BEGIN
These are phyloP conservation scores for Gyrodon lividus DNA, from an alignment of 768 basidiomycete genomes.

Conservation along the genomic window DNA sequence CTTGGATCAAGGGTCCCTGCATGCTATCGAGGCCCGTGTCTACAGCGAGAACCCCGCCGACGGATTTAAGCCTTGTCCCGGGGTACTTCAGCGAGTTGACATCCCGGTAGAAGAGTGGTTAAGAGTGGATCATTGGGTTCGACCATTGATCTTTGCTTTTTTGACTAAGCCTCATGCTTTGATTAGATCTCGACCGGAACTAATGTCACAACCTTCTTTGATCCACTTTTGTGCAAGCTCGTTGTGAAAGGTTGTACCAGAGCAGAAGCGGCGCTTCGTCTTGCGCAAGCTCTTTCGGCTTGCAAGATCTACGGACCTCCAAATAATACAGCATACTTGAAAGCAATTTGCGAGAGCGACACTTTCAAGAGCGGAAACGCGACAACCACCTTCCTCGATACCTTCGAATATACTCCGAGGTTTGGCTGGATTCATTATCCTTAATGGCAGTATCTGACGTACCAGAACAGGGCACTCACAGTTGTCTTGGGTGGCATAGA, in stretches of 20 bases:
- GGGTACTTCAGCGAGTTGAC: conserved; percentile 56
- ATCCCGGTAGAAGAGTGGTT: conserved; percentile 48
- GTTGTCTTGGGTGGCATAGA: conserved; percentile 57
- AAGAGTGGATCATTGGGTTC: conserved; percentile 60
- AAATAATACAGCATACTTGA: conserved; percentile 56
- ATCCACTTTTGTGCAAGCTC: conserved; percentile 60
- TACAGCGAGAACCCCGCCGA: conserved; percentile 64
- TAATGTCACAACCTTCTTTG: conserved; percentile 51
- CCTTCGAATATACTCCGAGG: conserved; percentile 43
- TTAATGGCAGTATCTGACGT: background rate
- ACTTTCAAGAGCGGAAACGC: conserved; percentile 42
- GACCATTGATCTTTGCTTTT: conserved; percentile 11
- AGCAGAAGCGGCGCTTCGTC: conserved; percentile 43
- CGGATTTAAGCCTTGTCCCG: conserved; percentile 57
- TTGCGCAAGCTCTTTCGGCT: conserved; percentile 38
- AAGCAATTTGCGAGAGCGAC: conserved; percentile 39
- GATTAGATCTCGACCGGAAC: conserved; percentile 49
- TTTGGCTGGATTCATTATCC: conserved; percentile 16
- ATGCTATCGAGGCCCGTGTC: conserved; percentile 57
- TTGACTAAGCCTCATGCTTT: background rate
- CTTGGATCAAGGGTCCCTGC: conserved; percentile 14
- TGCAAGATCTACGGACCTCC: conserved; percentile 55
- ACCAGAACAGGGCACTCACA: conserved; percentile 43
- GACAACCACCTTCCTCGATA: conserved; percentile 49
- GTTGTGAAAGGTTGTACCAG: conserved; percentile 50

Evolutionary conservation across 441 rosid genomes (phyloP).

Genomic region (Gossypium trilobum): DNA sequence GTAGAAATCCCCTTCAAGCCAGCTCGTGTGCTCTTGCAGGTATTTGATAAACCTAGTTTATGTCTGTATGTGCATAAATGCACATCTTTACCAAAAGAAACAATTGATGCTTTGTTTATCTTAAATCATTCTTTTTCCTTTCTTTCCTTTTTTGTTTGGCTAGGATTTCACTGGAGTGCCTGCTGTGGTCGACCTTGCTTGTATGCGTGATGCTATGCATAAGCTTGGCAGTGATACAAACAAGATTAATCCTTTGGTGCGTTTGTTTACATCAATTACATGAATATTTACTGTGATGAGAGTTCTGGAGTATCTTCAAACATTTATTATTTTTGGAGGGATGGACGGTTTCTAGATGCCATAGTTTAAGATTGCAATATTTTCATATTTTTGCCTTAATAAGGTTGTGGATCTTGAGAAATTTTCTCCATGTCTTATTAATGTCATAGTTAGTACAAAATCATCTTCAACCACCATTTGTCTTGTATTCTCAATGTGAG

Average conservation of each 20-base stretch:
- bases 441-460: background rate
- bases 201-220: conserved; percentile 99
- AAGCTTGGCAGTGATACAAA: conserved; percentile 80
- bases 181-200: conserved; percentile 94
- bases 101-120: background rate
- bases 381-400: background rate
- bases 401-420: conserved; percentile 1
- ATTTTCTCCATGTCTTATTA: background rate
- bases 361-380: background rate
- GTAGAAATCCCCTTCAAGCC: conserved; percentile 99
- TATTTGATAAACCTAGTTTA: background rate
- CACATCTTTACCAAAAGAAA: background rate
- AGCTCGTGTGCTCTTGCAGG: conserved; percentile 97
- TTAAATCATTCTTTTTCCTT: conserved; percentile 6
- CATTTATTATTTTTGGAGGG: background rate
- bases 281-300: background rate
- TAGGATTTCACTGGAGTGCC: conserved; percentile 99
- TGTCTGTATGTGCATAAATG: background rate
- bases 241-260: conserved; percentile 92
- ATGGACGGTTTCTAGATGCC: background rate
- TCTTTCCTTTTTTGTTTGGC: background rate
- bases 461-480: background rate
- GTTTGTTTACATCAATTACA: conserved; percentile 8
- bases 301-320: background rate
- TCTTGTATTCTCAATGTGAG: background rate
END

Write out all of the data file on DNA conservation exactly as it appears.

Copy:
These are phyloP conservation scores for Gyrodon lividus DNA, from an alignment of 768 basidiomycete genomes.

Conservation along the genomic window DNA sequence CTTGGATCAAGGGTCCCTGCATGCTATCGAGGCCCGTGTCTACAGCGAGAACCCCGCCGACGGATTTAAGCCTTGTCCCGGGGTACTTCAGCGAGTTGACATCCCGGTAGAAGAGTGGTTAAGAGTGGATCATTGGGTTCGACCATTGATCTTTGCTTTTTTGACTAAGCCTCATGCTTTGATTAGATCTCGACCGGAACTAATGTCACAACCTTCTTTGATCCACTTTTGTGCAAGCTCGTTGTGAAAGGTTGTACCAGAGCAGAAGCGGCGCTTCGTCTTGCGCAAGCTCTTTCGGCTTGCAAGATCTACGGACCTCCAAATAATACAGCATACTTGAAAGCAATTTGCGAGAGCGACACTTTCAAGAGCGGAAACGCGACAACCACCTTCCTCGATACCTTCGAATATACTCCGAGGTTTGGCTGGATTCATTATCCTTAATGGCAGTATCTGACGTACCAGAACAGGGCACTCACAGTTGTCTTGGGTGGCATAGA, in stretches of 20 bases:
- GGGTACTTCAGCGAGTTGAC: conserved; percentile 56
- ATCCCGGTAGAAGAGTGGTT: conserved; percentile 48
- GTTGTCTTGGGTGGCATAGA: conserved; percentile 57
- AAGAGTGGATCATTGGGTTC: conserved; percentile 60
- AAATAATACAGCATACTTGA: conserved; percentile 56
- ATCCACTTTTGTGCAAGCTC: conserved; percentile 60
- TACAGCGAGAACCCCGCCGA: conserved; percentile 64
- TAATGTCACAACCTTCTTTG: conserved; percentile 51
- CCTTCGAATATACTCCGAGG: conserved; percentile 43
- TTAATGGCAGTATCTGACGT: background rate
- ACTTTCAAGAGCGGAAACGC: conserved; percentile 42
- GACCATTGATCTTTGCTTTT: conserved; percentile 11
- AGCAGAAGCGGCGCTTCGTC: conserved; percentile 43
- CGGATTTAAGCCTTGTCCCG: conserved; percentile 57
- TTGCGCAAGCTCTTTCGGCT: conserved; percentile 38
- AAGCAATTTGCGAGAGCGAC: conserved; percentile 39
- GATTAGATCTCGACCGGAAC: conserved; percentile 49
- TTTGGCTGGATTCATTATCC: conserved; percentile 16
- ATGCTATCGAGGCCCGTGTC: conserved; percentile 57
- TTGACTAAGCCTCATGCTTT: background rate
- CTTGGATCAAGGGTCCCTGC: conserved; percentile 14
- TGCAAGATCTACGGACCTCC: conserved; percentile 55
- ACCAGAACAGGGCACTCACA: conserved; percentile 43
- GACAACCACCTTCCTCGATA: conserved; percentile 49
- GTTGTGAAAGGTTGTACCAG: conserved; percentile 50

Evolutionary conservation across 441 rosid genomes (phyloP).

Genomic region (Gossypium trilobum): DNA sequence GTAGAAATCCCCTTCAAGCCAGCTCGTGTGCTCTTGCAGGTATTTGATAAACCTAGTTTATGTCTGTATGTGCATAAATGCACATCTTTACCAAAAGAAACAATTGATGCTTTGTTTATCTTAAATCATTCTTTTTCCTTTCTTTCCTTTTTTGTTTGGCTAGGATTTCACTGGAGTGCCTGCTGTGGTCGACCTTGCTTGTATGCGTGATGCTATGCATAAGCTTGGCAGTGATACAAACAAGATTAATCCTTTGGTGCGTTTGTTTACATCAATTACATGAATATTTACTGTGATGAGAGTTCTGGAGTATCTTCAAACATTTATTATTTTTGGAGGGATGGACGGTTTCTAGATGCCATAGTTTAAGATTGCAATATTTTCATATTTTTGCCTTAATAAGGTTGTGGATCTTGAGAAATTTTCTCCATGTCTTATTAATGTCATAGTTAGTACAAAATCATCTTCAACCACCATTTGTCTTGTATTCTCAATGTGAG

Average conservation of each 20-base stretch:
- bases 441-460: background rate
- bases 201-220: conserved; percentile 99
- AAGCTTGGCAGTGATACAAA: conserved; percentile 80
- bases 181-200: conserved; percentile 94
- bases 101-120: background rate
- bases 381-400: background rate
- bases 401-420: conserved; percentile 1
- ATTTTCTCCATGTCTTATTA: background rate
- bases 361-380: background rate
- GTAGAAATCCCCTTCAAGCC: conserved; percentile 99
- TATTTGATAAACCTAGTTTA: background rate
- CACATCTTTACCAAAAGAAA: background rate
- AGCTCGTGTGCTCTTGCAGG: conserved; percentile 97
- TTAAATCATTCTTTTTCCTT: conserved; percentile 6
- CATTTATTATTTTTGGAGGG: background rate
- bases 281-300: background rate
- TAGGATTTCACTGGAGTGCC: conserved; percentile 99
- TGTCTGTATGTGCATAAATG: background rate
- bases 241-260: conserved; percentile 92
- ATGGACGGTTTCTAGATGCC: background rate
- TCTTTCCTTTTTTGTTTGGC: background rate
- bases 461-480: background rate
- GTTTGTTTACATCAATTACA: conserved; percentile 8
- bases 301-320: background rate
- TCTTGTATTCTCAATGTGAG: background rate